The call came out of the blue.
“When are you gonna be able to walk again, Honea?” It was my buddy Bob Tuttle.
We had had several discussions re: doing the El Camino de Santiago, the Way of St. James. Northern Spain, from Bilbao along the Atlantic coast to Santiago de Compostela. One-hundred miles on foot.
“Can you be ready by November 9th?” he asked.
My first thought was, “S—! I’m having hip surgery a week from now.”
My response was a little more measured. “What ‘cha you got in mind, Tuttle?”
It turns out he had a tour coming up, needed an assistant; somebody to keep the stragglers rounded up. Twelve days in the eastern Mediterranean: Turkey, Cyprus, Israel, and Egypt. The Greco-Roman ruins at Perge, the Wailing Wall, the Pyramids. Every night on a Norwegian cruise liner. A big-ass ship. He does these treks all the time, leads tours to the Holy Land, Rome. Traces the steps of the Wesley brothers, John and Charles, in Great Britain: those Methodist founder guys.
“You get to sleep every night on board ship,” he said. “… Even skip a day if you need to. Or, stay on the bus if you get tired.”
Not exactly my style.
“Let me make a phone call,” I said. “I’ll get right back to you.”
“I have to know before the day is over,” he said. “Got to let ’em know you ‘re coming.”
The next call was to Southern Orthopedic & Sports Medicine, Mt. Pleasant. “Can I take a seven hour plane ride, go on a ten day cruise in nine weeks?” I asked. “… Eight weeks after surgery?”
The lady laughed. “Of course,” she said. “Have at it.” They even sent me a card certifying that I have a stainless steel hip joint, to show security when I set off the alarm at airports!
So we set the wheels in motion. Get a new hip in place. Recovery: the first week was a bit tough. Rehab: the therapist fired me after four weeks. “You don’t need me anymore,” she said. I did a lot of walking on the flat, level streets in the neighborhood in the weeks leading up to embarkation. Then it was a drive down to Charleston on 9 November, catch a flight to Washington Dulles International.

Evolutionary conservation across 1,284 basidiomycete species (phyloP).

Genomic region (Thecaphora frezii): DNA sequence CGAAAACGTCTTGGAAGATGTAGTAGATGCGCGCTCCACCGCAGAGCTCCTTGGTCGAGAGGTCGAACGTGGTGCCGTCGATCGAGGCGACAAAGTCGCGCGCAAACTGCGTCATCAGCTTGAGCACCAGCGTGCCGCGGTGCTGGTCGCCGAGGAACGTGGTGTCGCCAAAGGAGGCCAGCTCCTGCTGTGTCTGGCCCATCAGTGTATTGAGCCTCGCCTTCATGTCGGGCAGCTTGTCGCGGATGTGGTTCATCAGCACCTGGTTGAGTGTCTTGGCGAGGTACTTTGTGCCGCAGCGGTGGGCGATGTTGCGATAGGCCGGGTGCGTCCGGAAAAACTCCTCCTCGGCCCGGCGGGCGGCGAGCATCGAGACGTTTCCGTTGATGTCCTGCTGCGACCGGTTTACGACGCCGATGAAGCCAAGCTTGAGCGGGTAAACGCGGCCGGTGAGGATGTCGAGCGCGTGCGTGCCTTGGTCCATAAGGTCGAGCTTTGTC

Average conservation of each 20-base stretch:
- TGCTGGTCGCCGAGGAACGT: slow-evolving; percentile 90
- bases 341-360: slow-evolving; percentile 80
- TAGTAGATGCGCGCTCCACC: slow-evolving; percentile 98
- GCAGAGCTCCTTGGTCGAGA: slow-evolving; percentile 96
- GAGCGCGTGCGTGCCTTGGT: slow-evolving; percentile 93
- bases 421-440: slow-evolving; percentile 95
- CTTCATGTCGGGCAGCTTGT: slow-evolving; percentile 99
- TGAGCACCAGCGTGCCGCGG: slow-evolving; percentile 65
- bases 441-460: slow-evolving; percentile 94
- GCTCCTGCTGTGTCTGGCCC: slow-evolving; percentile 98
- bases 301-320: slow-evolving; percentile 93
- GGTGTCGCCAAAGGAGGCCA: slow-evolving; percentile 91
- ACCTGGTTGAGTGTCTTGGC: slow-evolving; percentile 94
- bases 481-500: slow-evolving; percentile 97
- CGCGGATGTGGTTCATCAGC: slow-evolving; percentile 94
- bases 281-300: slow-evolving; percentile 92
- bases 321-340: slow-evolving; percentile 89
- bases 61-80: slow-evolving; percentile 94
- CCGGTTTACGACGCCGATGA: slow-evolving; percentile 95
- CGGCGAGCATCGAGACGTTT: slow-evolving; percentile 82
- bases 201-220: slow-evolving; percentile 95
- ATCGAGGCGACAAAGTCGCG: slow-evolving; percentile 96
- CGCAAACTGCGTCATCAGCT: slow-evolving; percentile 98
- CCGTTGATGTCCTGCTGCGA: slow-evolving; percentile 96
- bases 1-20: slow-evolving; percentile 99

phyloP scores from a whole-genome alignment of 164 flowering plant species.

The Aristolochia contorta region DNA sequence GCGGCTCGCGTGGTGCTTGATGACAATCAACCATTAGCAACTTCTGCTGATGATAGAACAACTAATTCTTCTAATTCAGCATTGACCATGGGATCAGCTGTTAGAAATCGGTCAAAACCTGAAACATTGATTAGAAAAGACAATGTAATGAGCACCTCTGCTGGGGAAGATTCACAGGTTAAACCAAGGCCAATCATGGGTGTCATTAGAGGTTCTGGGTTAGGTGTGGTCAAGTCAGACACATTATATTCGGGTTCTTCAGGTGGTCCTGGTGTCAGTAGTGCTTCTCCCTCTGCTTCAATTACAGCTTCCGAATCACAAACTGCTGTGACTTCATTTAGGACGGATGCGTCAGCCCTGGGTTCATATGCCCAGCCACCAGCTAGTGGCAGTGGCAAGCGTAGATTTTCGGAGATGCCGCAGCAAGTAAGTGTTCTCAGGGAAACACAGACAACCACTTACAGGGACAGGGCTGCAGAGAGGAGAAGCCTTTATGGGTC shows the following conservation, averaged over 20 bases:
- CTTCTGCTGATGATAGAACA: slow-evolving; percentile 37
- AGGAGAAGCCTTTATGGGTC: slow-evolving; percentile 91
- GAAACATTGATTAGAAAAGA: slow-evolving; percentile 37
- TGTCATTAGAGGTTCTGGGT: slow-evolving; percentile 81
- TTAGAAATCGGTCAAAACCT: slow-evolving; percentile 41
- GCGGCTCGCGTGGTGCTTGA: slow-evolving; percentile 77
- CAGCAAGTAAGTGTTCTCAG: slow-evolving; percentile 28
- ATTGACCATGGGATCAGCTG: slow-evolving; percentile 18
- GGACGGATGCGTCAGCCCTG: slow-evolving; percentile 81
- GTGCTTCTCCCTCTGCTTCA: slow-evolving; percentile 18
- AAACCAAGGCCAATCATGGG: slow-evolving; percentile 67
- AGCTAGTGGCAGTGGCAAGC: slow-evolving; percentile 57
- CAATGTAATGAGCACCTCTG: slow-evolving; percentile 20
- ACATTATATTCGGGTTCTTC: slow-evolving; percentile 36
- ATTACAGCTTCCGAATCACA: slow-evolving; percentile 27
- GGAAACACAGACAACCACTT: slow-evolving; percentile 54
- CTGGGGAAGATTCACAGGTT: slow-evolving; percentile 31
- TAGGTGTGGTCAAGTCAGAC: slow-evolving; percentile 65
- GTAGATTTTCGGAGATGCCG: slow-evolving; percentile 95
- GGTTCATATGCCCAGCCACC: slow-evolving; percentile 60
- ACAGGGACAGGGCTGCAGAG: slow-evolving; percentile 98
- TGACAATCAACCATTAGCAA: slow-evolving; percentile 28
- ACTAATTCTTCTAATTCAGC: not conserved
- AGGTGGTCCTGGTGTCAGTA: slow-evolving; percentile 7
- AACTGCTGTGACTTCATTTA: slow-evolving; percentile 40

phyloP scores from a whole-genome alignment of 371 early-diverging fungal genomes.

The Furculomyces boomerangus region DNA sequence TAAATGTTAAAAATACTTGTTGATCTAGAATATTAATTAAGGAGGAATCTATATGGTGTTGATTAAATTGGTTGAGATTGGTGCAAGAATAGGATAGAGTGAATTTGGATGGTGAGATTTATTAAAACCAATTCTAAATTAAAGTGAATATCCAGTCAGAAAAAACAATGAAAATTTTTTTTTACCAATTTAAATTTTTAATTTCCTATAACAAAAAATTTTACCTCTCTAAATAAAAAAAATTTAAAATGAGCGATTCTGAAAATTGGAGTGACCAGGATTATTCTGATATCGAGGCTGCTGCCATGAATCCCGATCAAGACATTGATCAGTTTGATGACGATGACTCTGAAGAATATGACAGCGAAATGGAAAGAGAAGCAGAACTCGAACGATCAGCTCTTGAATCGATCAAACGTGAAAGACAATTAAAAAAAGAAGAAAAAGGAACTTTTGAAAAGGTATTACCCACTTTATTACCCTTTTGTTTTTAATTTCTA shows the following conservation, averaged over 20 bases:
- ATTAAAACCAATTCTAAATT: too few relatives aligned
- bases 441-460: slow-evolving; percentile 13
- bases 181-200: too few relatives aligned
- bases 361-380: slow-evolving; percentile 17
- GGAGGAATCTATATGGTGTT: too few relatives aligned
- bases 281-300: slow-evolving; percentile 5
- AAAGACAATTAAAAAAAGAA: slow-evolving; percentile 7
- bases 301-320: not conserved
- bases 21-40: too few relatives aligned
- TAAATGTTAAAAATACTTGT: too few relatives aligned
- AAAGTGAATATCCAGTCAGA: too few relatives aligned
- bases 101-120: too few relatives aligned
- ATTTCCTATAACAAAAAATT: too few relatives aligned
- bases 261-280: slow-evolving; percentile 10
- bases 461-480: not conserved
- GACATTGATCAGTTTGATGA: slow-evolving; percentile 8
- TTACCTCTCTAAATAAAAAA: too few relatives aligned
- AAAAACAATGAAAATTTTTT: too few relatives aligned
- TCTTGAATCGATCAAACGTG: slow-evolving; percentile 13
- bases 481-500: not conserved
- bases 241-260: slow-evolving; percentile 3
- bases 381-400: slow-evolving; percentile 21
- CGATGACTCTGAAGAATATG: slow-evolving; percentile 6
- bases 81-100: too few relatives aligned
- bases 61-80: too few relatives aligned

It always amazing me re: the people we encounter day to day as we make our way through this life. The lady in the aisle seat next to me from Charleston to Dulles was a pilot: on her way to pick up a FedEx plane bound to Frankfort, Germany! She does this three time a month. Then, on the long flight from DC to Rome my seat-mate turned out to be a person who lives less than two miles from my daughter in Garner. She and her husband were scheduled to be on the same cruise that my group was on. We bumped into each a couple of time in Alyana, Turkey or maybe Alexandria, Egypt.
Flights from the US to Europe are LONG ! … It is dark the whole way. I have learned that, if possible, to sit in an ‘A’ seat. For the first several hours you can see the lights of Boston and Portland. Then the fishing villages along the New Brunswick and the Maritime Provinces coast line. I, however, was in a ‘G’ seat, didn’t even get to see those scattered lights in the late autumn night. I was on the open ocean side.
After that it is just long and dark until dawn, or pre-dawn, begins to break over Europe. We flew over counties Kerry and Cork in southern Ireland, then Land’s End, Cornwell, England in the dark. There were occasional lights: Schull and Clonakilty in County Kerry, and Truro and Falmouth in Cornwell. We crossed the European mainland coast at Normandy: socked in, couldn’t see a damned thing.
It was that way across the European continent; across the Alps and on to the Mediterranean coast line near Nice and Monaco. Somewhere between the coast line and a point east of Siena the skies cleared. Off the right wing, to the west, was Elba and Corsica.
Then, finally, we moved in over the Italian peninsula, looking out toward the Tyrrhenian Sea. There was the coast road. Miles and miles of green houses. Italy looked, to me, as it is suppose to look ( whatever to hell that means ) … the architecture, the umbrella trees, the green hills rolling down to the sea. Rome lay just ahead.
Look for a day-to-day account of the trip over the next several days, weeks.